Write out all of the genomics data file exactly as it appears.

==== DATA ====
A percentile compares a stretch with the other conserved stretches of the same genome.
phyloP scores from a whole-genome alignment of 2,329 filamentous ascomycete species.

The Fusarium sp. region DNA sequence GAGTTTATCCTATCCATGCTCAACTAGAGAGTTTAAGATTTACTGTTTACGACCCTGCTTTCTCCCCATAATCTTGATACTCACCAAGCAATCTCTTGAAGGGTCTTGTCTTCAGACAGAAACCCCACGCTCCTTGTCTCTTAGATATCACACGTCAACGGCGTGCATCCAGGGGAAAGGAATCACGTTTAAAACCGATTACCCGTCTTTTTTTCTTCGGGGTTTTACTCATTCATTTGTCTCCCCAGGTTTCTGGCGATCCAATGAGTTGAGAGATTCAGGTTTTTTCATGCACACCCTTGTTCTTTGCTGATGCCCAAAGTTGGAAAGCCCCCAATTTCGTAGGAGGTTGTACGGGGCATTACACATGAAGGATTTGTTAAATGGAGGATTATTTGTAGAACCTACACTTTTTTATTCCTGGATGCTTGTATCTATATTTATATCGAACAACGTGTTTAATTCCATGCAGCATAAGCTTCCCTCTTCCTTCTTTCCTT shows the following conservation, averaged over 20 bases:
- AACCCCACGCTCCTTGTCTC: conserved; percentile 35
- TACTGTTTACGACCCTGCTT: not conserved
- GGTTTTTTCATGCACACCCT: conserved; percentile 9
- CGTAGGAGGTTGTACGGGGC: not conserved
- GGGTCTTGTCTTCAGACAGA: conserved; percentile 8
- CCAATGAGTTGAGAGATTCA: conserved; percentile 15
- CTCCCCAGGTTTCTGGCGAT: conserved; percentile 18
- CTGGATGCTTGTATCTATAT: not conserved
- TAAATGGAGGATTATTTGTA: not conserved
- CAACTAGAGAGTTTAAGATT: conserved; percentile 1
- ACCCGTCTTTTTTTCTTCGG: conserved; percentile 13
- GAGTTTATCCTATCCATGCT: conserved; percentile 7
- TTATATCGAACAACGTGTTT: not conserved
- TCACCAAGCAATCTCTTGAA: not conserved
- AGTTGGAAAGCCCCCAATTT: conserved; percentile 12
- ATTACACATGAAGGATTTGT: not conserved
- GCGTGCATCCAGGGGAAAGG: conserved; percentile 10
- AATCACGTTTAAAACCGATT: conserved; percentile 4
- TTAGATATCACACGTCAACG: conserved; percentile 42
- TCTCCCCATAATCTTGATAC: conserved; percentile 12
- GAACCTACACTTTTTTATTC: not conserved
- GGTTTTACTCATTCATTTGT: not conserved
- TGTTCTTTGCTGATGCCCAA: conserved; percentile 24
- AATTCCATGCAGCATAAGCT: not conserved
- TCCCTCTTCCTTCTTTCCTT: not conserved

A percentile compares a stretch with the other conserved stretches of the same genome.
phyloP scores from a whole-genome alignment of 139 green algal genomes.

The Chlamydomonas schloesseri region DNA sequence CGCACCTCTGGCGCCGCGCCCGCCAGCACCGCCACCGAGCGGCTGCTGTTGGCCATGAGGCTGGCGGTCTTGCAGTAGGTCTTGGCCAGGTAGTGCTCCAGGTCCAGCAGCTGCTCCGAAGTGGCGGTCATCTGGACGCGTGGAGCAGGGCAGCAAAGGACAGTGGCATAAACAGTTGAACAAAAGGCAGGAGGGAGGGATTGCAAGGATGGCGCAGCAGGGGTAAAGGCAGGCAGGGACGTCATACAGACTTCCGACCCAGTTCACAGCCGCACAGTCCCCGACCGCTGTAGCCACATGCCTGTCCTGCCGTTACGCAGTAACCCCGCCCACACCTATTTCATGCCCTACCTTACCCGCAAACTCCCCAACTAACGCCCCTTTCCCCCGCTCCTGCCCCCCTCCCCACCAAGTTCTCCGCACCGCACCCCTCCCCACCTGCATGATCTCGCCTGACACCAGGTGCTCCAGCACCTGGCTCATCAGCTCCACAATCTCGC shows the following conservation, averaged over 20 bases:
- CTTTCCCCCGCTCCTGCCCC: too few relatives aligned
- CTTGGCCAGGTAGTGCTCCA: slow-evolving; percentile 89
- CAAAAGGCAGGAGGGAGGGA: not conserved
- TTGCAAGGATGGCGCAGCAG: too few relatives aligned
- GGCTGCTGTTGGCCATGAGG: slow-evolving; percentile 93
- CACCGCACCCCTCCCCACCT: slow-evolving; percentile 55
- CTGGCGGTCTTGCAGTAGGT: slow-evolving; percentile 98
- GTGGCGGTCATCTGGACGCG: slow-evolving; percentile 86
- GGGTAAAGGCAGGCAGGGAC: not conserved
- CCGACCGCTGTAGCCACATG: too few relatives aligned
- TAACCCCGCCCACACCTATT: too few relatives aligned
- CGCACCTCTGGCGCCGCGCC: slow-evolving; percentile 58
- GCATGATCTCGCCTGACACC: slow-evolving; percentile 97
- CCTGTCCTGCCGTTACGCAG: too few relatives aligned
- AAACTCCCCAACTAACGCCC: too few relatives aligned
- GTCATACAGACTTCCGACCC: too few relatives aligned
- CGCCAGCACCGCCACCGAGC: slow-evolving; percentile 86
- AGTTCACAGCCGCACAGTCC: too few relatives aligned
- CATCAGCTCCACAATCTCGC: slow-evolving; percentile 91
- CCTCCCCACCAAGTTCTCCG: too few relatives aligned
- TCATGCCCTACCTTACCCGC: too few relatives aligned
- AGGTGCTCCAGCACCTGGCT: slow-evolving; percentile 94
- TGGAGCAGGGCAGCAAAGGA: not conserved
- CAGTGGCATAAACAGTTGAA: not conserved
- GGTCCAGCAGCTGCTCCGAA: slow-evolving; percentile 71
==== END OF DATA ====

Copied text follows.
A percentile compares a stretch with the other conserved stretches of the same genome.
phyloP scores from a whole-genome alignment of 2,329 filamentous ascomycete species.

The Fusarium sp. region DNA sequence GAGTTTATCCTATCCATGCTCAACTAGAGAGTTTAAGATTTACTGTTTACGACCCTGCTTTCTCCCCATAATCTTGATACTCACCAAGCAATCTCTTGAAGGGTCTTGTCTTCAGACAGAAACCCCACGCTCCTTGTCTCTTAGATATCACACGTCAACGGCGTGCATCCAGGGGAAAGGAATCACGTTTAAAACCGATTACCCGTCTTTTTTTCTTCGGGGTTTTACTCATTCATTTGTCTCCCCAGGTTTCTGGCGATCCAATGAGTTGAGAGATTCAGGTTTTTTCATGCACACCCTTGTTCTTTGCTGATGCCCAAAGTTGGAAAGCCCCCAATTTCGTAGGAGGTTGTACGGGGCATTACACATGAAGGATTTGTTAAATGGAGGATTATTTGTAGAACCTACACTTTTTTATTCCTGGATGCTTGTATCTATATTTATATCGAACAACGTGTTTAATTCCATGCAGCATAAGCTTCCCTCTTCCTTCTTTCCTT shows the following conservation, averaged over 20 bases:
- AACCCCACGCTCCTTGTCTC: conserved; percentile 35
- TACTGTTTACGACCCTGCTT: not conserved
- GGTTTTTTCATGCACACCCT: conserved; percentile 9
- CGTAGGAGGTTGTACGGGGC: not conserved
- GGGTCTTGTCTTCAGACAGA: conserved; percentile 8
- CCAATGAGTTGAGAGATTCA: conserved; percentile 15
- CTCCCCAGGTTTCTGGCGAT: conserved; percentile 18
- CTGGATGCTTGTATCTATAT: not conserved
- TAAATGGAGGATTATTTGTA: not conserved
- CAACTAGAGAGTTTAAGATT: conserved; percentile 1
- ACCCGTCTTTTTTTCTTCGG: conserved; percentile 13
- GAGTTTATCCTATCCATGCT: conserved; percentile 7
- TTATATCGAACAACGTGTTT: not conserved
- TCACCAAGCAATCTCTTGAA: not conserved
- AGTTGGAAAGCCCCCAATTT: conserved; percentile 12
- ATTACACATGAAGGATTTGT: not conserved
- GCGTGCATCCAGGGGAAAGG: conserved; percentile 10
- AATCACGTTTAAAACCGATT: conserved; percentile 4
- TTAGATATCACACGTCAACG: conserved; percentile 42
- TCTCCCCATAATCTTGATAC: conserved; percentile 12
- GAACCTACACTTTTTTATTC: not conserved
- GGTTTTACTCATTCATTTGT: not conserved
- TGTTCTTTGCTGATGCCCAA: conserved; percentile 24
- AATTCCATGCAGCATAAGCT: not conserved
- TCCCTCTTCCTTCTTTCCTT: not conserved

A percentile compares a stretch with the other conserved stretches of the same genome.
phyloP scores from a whole-genome alignment of 139 green algal genomes.

The Chlamydomonas schloesseri region DNA sequence CGCACCTCTGGCGCCGCGCCCGCCAGCACCGCCACCGAGCGGCTGCTGTTGGCCATGAGGCTGGCGGTCTTGCAGTAGGTCTTGGCCAGGTAGTGCTCCAGGTCCAGCAGCTGCTCCGAAGTGGCGGTCATCTGGACGCGTGGAGCAGGGCAGCAAAGGACAGTGGCATAAACAGTTGAACAAAAGGCAGGAGGGAGGGATTGCAAGGATGGCGCAGCAGGGGTAAAGGCAGGCAGGGACGTCATACAGACTTCCGACCCAGTTCACAGCCGCACAGTCCCCGACCGCTGTAGCCACATGCCTGTCCTGCCGTTACGCAGTAACCCCGCCCACACCTATTTCATGCCCTACCTTACCCGCAAACTCCCCAACTAACGCCCCTTTCCCCCGCTCCTGCCCCCCTCCCCACCAAGTTCTCCGCACCGCACCCCTCCCCACCTGCATGATCTCGCCTGACACCAGGTGCTCCAGCACCTGGCTCATCAGCTCCACAATCTCGC shows the following conservation, averaged over 20 bases:
- CTTTCCCCCGCTCCTGCCCC: too few relatives aligned
- CTTGGCCAGGTAGTGCTCCA: slow-evolving; percentile 89
- CAAAAGGCAGGAGGGAGGGA: not conserved
- TTGCAAGGATGGCGCAGCAG: too few relatives aligned
- GGCTGCTGTTGGCCATGAGG: slow-evolving; percentile 93
- CACCGCACCCCTCCCCACCT: slow-evolving; percentile 55
- CTGGCGGTCTTGCAGTAGGT: slow-evolving; percentile 98
- GTGGCGGTCATCTGGACGCG: slow-evolving; percentile 86
- GGGTAAAGGCAGGCAGGGAC: not conserved
- CCGACCGCTGTAGCCACATG: too few relatives aligned
- TAACCCCGCCCACACCTATT: too few relatives aligned
- CGCACCTCTGGCGCCGCGCC: slow-evolving; percentile 58
- GCATGATCTCGCCTGACACC: slow-evolving; percentile 97
- CCTGTCCTGCCGTTACGCAG: too few relatives aligned
- AAACTCCCCAACTAACGCCC: too few relatives aligned
- GTCATACAGACTTCCGACCC: too few relatives aligned
- CGCCAGCACCGCCACCGAGC: slow-evolving; percentile 86
- AGTTCACAGCCGCACAGTCC: too few relatives aligned
- CATCAGCTCCACAATCTCGC: slow-evolving; percentile 91
- CCTCCCCACCAAGTTCTCCG: too few relatives aligned
- TCATGCCCTACCTTACCCGC: too few relatives aligned
- AGGTGCTCCAGCACCTGGCT: slow-evolving; percentile 94
- TGGAGCAGGGCAGCAAAGGA: not conserved
- CAGTGGCATAAACAGTTGAA: not conserved
- GGTCCAGCAGCTGCTCCGAA: slow-evolving; percentile 71